Charles Henry Ley
It seems you can’t swing a cat in these families without hitting a Charles. (But, as Katie would say, why would you want to swing a cat?)
I probably narrowly avoided becoming a Charles myself. Instead of Frederick Charles, rendering me a junior after my dad, I became Frederick Colt. Which I appreciate. Though it still seems to throw credit-checking companies for a loop with the same Frederick C. And I hear Cleveland Ohio was a front-runner in the mix, so yeah. I’ll stick with Frederick Colt.
On Dad’s side there is Charles Ross Foutz, closest brother in age to Dad’s grandpa, Vance Cleveland Foutz. There’s also Dad’s other grandfather, Charles Arthur Johnson, plus descendants Charles Jr. (an uncle who died at 16) and Charles Leonard Johnson (a son of uncle Leonard).
On Mom’s side, there’s Charles Forrest, a Weible brother of my great-grandfather, Robert Ohio, who died as an infant (10 months). He was the twin brother of Frank Abbott Weible, who lived to be 82.
Which brings us to the Leys. In recent posts, I detailed the life of Charles Ley, a Port Washington saddler and our first Ley ancestor in America, as well as a sketch of his family in Germany. The German version of the name “Charles” seems to be Karl, as in Frederick Charles Ley (my great-great-great-great-great grandfather Karl Friderich) and the great-great-great-great Karl Gottleib Ley.
Well, this post deals with the grandson of your erstwhile saddler, Charles Ley. You might know Charles Henry Ley better as the father of Robert Earl Ley, Sr.
Powell history pours on the details
My great-great grandfather was born 110 years and one day before me. Specifically, that’s June 1, 1866 in Bakersville, OH. He was a dry goods salesman, working for Pittsburg Dry Goods. According to his death record, he passed away at age 59 (Nov. 22, 1925) at his home in New Philadelphia of a heart attack after being treated for aterial sclerosis for about 5 months. Mrs. Edwin Weible, his sister (Minnie Mae), made the report. His wife, whom we know better as Minnie Eillene (Hammersley), is listed on the form as Mary Ellen.
But for details of his life, we turn again to the Powell family history, which faithfully records the lives of all relatives — in-laws and outlaws alike. In this case, Charles gets the nod because his mother was Harriet Powell.
Charles, oldest son of Augustus and Harriet Ley, was born June 1, 1866. He is 5 ft, 10 in. tall, weighs 170 lbs., has dark blue eyes, dark brown hair, which, just now as he is passing the half century mark, is some mixed with grey. In 1882 he started in the dry goods business as clerk in his father’s store, holding this position for about 13 years, during which time he served as city councilman, and for a number of years was a member of the board of education. In 1895 he accepted a position as traveling salesman for the wholesale dry goods firm of James B. Haines & Sons, of Pittsburgh, which position he held till the fall of 1910, when he was elected treasurer of Tuscarawas county for a term of two years, at the end of which term he was re-elected for another term, which position he holds at present. He was married June 22. 1888. to Minnie Hammersley.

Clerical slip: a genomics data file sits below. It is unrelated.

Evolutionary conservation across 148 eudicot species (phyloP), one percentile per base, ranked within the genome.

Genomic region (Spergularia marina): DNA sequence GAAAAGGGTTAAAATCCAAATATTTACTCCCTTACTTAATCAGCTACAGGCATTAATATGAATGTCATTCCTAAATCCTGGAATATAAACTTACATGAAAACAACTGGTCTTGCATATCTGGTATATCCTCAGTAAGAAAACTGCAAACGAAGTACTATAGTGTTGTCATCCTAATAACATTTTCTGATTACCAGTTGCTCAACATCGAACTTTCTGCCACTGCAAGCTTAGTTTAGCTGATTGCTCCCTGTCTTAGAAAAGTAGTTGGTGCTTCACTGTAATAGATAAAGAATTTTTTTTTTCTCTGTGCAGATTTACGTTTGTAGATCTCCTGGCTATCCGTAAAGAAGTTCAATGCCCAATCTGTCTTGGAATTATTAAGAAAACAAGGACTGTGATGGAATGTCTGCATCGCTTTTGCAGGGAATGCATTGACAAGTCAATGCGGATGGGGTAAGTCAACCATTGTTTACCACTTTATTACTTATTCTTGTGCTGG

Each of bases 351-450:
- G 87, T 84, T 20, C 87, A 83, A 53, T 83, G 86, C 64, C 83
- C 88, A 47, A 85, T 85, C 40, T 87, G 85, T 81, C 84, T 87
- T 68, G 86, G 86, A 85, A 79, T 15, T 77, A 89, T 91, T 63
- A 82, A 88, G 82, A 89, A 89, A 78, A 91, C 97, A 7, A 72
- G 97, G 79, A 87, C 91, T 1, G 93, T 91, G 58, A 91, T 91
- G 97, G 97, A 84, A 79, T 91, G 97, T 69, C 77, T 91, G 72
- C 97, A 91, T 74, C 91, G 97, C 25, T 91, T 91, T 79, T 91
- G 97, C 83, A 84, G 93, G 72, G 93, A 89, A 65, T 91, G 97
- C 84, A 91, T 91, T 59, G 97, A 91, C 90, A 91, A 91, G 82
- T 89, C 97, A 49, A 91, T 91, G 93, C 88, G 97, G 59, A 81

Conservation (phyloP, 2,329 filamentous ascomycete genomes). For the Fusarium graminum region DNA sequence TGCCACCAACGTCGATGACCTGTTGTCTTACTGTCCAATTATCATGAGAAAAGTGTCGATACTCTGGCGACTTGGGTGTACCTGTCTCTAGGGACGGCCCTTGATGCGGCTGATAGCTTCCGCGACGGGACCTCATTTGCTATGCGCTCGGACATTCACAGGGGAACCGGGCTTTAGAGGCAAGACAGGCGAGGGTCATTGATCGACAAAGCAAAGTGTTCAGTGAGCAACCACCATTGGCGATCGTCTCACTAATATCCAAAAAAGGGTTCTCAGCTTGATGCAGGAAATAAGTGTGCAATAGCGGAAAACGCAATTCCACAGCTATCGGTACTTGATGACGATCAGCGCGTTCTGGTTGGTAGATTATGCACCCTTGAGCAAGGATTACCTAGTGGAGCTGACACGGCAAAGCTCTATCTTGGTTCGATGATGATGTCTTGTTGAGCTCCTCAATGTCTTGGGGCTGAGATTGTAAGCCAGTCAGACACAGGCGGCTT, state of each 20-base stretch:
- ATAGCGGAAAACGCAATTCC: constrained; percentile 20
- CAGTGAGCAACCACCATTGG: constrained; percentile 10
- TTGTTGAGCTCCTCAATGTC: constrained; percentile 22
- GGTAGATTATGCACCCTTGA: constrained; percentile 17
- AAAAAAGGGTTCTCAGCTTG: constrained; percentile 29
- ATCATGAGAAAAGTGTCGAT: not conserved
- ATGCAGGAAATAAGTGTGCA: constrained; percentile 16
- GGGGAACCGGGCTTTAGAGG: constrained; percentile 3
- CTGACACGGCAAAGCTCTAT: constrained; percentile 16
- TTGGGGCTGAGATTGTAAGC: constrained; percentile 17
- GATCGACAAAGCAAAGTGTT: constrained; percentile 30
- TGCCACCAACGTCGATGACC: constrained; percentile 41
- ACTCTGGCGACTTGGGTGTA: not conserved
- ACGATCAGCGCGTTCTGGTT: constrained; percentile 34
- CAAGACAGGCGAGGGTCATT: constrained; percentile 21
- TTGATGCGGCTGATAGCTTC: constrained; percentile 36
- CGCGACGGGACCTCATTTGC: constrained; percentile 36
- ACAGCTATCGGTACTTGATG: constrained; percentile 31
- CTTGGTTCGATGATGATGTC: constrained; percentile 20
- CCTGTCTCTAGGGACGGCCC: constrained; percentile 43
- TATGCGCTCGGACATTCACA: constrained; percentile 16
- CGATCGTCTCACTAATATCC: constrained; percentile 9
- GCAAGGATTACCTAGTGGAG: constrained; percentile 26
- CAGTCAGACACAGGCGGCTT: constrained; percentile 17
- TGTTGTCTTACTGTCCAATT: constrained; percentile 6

To them were born 4 children, Walter Augustus, Lester Herman, Robert Earl, and Irma Haines. Walter was born Aug. 22,1889, and died Feb. 7, 1891; Lester was born Apr. 27, 1891, and is, at present, assistant deputy in his father’s office. Robert was born Aug. 17, 1893, graduated at the Western Reserve Dental college at Cleveland, O., and now has a very promising practice in Dover, 0. Irma was born June 25, 1900, and is now in the city high school at New Philadelphia, O.
Keeping track of the county’s books
The Powell history plays spoiler when it comes to answering that question I know you’ve been breathlessly considering: was Charles H. reelected? C’mon. If the likes of Jeff Mamarella and J.W.McCombs can earn T-County’s trust for a decade, then surely a Ley of such fine breeding can serve four years. Fred Lautzenheiser, no need to hang your head. I’m sure it was a stellar two years for you. Ha ha ha. Little county treasurer ribbing there.
Ahem. Well. In case you did want to hear more about Charles’s run as county treasurer, here’s a newspaper ad from 1912, which is where the above photo comes from:
CHARLES H. LEY
Democratic Candidate for County Treasurer
The constant custody of thousands of the people’s money gives the county treasurer an importance at once obvious and impressive. The responsibility involved in the care of the county funds, however, is but one of the many considerations which combine to make the office of county treasurer highly important.
Tuscarawas County voters are already familiar with the splendid record in office of the present treasurer, Charles H. Ley, who thoroughly understands every detail of the office, is strictly honest and efficient and will no doubt maintain the same standard of efficiency in the management of the office if elected to a second term. — From the Ohio Democrat and Times.
Here is what W.S. English and Fred’k Glauser, the two examiners appointed by Judge Barnhill to examine the treasury say:
“The duties of the office under Charles H. Ley and his efficient deputies, John A. Lineberger and R.E. Ley have been executed in a highly commendable manner: not once did we call for any proof, necessary to verify accounts, that it at once was not forthcoming. The people of Tuscarawas County have in them most faithful and efficient servants.”
If, in your judgment, I have “made good”, I will appreciate your influence and support in my efforts to secure a second term, and promise the same faithful and efficient service I have endeavored to render in the past.
CHARLES H. LEY
Sounds like a politician I could get behind. And a fairly fruitful ancestor. And now you know.